Kathleen Lausman, the former deputy minister of community and government services for Nunavut, delivered a session at the Lean Construction Institute - Canada's conference in Calgary on April 7 on delivery strategies for best value outcomes.
Certain strategies cause repeatable outcomes. Lean project behaviours such as trust, transparency, collaboration and respect also result in these outcomes.
There are three steps in selection in a lean project delivery model, Lausman said. The first step is to define project needs and goals, or in other words, establishing the conditions of satisfaction for all parties.
At this point, she said, it is important to organize internally for your project. You should determine the owner project structure, as well as the responsibility and authority of the project manager. It's also important to determine the scope of the management process as well as the decision making process.
"Each project is unique," she added.
Needs may include the budget, the amount of risk, user requirements, geotechnical and environmental reports, sustainability targets and the project's impact on day to day operations.
Goals include keeping the project on budget, on schedule, while meeting quality and sustainability requirements. The life cycle of the project should also be maximized.
Lausman, referring to a research project on lean construction, said that 70 per cent of projects delivered late had low levels of team integration, and 60 per cent of projects that delivered on budget had average or better levels of group cohesion. Lausman added that 70 per cent of change orders resulted in design changes and the other 30 per cent were from scope creep.
The "big room" is a form of lean intervention which forces stakeholders to come together, but Lausman also explained the "last planner" system, which creates a predictable work flow in both design and construction.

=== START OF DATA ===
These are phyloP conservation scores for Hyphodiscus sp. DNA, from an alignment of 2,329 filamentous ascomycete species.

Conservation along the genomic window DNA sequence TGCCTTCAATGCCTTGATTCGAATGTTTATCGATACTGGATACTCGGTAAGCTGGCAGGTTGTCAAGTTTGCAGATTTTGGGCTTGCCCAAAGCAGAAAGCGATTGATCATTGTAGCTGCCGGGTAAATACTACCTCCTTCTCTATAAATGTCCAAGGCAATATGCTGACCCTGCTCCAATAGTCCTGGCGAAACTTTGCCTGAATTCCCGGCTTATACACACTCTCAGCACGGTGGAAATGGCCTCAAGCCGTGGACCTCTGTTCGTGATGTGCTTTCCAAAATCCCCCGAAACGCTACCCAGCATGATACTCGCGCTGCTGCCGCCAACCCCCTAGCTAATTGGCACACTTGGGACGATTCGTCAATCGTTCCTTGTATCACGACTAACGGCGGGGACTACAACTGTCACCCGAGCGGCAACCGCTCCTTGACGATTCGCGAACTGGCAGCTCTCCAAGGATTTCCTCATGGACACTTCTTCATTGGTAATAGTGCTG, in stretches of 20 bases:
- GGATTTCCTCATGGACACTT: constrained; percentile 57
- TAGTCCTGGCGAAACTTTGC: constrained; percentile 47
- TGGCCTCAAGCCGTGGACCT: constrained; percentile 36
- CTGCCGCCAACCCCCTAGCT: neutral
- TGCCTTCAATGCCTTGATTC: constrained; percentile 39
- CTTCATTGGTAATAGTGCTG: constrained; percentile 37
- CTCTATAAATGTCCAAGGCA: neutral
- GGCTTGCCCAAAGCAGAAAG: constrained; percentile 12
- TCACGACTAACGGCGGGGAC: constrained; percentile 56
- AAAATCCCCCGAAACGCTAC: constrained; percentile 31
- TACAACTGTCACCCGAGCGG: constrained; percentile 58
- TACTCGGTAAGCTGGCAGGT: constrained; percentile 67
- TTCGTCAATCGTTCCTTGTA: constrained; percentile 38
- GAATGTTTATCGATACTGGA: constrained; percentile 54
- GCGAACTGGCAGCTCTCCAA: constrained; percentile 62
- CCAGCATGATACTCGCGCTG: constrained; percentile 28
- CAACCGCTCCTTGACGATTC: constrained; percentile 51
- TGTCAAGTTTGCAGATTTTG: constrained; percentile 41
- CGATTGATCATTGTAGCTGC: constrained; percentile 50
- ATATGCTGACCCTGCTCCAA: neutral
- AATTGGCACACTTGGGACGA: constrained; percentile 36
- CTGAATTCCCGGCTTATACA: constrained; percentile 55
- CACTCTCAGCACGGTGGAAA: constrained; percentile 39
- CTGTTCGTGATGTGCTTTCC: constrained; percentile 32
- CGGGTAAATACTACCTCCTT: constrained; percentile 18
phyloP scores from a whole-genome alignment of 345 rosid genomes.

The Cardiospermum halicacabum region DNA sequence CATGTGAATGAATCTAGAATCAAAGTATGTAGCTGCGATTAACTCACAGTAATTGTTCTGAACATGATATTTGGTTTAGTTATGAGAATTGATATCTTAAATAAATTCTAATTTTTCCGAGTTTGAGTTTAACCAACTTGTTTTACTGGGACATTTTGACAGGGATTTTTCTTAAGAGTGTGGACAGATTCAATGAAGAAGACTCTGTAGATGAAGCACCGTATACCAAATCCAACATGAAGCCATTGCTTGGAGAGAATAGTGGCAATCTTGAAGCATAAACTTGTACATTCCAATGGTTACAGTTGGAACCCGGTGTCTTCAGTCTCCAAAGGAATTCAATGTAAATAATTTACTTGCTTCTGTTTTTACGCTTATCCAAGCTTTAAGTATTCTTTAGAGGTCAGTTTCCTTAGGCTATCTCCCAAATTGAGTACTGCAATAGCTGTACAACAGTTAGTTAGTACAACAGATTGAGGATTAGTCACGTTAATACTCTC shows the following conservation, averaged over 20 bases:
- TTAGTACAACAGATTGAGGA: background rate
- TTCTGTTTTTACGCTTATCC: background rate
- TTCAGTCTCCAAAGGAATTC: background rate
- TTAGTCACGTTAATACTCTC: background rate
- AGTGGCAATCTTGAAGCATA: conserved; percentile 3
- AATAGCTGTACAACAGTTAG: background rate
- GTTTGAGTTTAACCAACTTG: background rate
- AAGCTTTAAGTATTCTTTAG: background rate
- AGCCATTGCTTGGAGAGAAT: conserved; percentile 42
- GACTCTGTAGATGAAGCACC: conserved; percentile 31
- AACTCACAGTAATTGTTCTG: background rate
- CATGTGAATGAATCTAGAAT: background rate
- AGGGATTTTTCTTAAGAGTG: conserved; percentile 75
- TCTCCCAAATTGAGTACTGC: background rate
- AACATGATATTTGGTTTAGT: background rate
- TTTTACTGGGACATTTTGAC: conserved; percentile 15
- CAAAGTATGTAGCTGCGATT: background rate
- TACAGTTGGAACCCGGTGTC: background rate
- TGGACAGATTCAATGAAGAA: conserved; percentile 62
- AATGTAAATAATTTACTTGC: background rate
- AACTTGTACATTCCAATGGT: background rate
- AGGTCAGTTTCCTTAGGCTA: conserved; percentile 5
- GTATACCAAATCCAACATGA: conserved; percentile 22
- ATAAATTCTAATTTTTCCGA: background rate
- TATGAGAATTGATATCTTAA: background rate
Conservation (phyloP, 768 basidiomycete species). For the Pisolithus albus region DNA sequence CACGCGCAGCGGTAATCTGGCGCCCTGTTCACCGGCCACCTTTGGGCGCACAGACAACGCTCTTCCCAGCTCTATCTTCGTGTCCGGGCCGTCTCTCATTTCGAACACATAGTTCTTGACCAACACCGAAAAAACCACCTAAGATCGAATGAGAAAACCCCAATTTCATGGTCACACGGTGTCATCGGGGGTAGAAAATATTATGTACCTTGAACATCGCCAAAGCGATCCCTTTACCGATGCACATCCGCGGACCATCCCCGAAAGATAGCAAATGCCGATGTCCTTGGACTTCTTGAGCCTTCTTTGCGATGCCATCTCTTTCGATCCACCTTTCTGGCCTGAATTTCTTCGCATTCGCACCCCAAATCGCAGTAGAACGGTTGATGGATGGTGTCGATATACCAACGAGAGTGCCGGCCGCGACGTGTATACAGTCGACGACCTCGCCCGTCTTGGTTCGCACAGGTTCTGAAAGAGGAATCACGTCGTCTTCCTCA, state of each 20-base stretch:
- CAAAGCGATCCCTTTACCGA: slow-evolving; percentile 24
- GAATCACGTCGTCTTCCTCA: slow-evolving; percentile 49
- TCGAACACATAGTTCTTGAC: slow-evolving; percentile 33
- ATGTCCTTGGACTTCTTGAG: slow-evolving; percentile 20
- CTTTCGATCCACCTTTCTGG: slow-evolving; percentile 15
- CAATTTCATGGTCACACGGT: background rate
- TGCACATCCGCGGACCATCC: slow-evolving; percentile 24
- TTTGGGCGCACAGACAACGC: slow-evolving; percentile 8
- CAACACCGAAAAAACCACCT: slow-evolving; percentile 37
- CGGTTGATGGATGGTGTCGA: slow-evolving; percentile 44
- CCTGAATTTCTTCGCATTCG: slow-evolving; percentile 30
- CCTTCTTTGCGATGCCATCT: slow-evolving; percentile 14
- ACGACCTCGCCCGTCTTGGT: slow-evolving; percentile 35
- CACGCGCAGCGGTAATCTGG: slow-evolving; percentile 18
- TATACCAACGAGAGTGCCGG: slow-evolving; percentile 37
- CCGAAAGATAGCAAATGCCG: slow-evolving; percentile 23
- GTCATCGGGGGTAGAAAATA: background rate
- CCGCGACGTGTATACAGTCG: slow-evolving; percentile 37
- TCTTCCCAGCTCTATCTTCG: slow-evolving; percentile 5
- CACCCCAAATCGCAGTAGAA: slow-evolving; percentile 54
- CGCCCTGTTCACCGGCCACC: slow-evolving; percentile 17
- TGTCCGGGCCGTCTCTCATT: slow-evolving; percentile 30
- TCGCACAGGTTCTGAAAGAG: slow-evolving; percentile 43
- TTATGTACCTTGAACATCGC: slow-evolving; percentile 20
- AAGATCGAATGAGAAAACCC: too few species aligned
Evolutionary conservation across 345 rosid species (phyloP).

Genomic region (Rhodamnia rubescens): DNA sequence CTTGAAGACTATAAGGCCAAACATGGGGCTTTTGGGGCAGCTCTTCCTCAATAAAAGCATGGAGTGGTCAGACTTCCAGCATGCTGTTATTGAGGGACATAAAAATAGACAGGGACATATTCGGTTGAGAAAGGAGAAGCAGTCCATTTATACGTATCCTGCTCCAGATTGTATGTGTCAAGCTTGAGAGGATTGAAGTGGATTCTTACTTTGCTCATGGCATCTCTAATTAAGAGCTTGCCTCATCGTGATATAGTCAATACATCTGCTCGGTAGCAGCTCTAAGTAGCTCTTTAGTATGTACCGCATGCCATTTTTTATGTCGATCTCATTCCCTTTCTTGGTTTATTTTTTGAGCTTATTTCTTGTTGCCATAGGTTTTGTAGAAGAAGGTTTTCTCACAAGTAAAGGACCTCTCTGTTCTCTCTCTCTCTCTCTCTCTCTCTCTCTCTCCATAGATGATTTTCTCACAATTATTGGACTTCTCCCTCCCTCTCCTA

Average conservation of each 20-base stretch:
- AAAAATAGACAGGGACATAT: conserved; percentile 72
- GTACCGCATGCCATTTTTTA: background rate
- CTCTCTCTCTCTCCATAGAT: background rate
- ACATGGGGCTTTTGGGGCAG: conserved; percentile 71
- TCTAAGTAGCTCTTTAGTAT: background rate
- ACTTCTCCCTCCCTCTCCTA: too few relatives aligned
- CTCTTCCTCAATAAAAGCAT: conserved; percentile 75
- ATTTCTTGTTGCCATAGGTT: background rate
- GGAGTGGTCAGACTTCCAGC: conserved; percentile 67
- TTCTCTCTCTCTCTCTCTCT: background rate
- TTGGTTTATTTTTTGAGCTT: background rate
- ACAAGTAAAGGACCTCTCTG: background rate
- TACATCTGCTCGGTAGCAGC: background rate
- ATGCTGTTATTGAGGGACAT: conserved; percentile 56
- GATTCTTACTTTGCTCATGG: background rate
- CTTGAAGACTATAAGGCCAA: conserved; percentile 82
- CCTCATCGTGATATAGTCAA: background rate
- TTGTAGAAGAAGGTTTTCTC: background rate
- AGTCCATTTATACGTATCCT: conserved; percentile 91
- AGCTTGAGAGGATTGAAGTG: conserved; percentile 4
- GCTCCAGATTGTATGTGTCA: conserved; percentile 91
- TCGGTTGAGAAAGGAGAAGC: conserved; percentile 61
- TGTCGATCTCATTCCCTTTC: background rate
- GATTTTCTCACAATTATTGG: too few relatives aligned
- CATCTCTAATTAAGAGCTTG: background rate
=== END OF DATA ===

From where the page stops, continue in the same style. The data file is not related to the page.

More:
Early involvement in the planning process increases value, Lausman said. The more transparency and trust established, the better behavior you'll get from your team, Lausman said. An open book for design and construction risks and mitigation makes the process more transparent.
The third step selecting a delivery strategy. At this point it is important to identify legal and policy constraints such as procurement law. One should also compare delivery decisions to delivery models, and define the involvement of both the general contractor/general manager and key trades.
No single strategy works for all owners, facility types or projects, Lausman said.
In the selection process, Lausman said, it's important to have an interview process for not only design but all key stakeholders, and also to speak to the behaviors expected for the project.
Project delivery models can include, design/bid/build, which has the least potential for project of success as teams become more complex. But in smaller projects it can work, Lausman said. P3 and design build have greater chances for success, but the best model for project success is Lean Integrated Project Delivery.
But you can improve the chances of success for all these models, Lausman said, by using lean principles within them.